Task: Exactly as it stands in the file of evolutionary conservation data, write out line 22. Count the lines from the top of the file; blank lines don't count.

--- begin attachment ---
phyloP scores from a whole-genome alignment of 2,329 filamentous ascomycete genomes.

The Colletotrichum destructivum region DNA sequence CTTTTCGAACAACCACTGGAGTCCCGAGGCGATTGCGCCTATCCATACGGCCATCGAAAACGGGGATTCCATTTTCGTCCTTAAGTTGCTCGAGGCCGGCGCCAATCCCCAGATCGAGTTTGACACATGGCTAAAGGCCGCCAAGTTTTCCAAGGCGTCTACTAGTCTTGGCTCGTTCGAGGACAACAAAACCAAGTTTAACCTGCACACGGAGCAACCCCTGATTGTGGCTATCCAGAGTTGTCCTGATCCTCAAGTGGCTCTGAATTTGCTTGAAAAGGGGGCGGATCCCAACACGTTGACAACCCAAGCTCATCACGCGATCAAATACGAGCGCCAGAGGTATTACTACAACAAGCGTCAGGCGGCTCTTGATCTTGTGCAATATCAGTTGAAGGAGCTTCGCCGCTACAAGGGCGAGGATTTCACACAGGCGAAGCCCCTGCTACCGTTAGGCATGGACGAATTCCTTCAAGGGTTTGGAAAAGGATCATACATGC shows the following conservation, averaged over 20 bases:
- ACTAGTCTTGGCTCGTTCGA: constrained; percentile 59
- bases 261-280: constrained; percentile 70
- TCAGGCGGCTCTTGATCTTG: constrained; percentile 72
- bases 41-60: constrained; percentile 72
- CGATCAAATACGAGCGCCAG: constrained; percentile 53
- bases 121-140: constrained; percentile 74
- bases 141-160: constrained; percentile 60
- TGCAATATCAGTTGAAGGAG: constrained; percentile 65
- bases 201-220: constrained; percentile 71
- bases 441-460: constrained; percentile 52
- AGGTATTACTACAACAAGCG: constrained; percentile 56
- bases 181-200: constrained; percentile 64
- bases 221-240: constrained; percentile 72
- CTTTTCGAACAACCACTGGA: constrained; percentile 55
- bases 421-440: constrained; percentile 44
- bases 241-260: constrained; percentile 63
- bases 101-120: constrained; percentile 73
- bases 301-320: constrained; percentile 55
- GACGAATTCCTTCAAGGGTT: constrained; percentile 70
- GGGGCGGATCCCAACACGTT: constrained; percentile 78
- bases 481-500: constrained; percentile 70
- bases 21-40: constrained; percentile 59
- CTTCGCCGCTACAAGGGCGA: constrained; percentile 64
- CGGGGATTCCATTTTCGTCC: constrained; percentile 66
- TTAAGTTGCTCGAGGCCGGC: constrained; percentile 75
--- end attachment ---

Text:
- GGGGCGGATCCCAACACGTT: constrained; percentile 78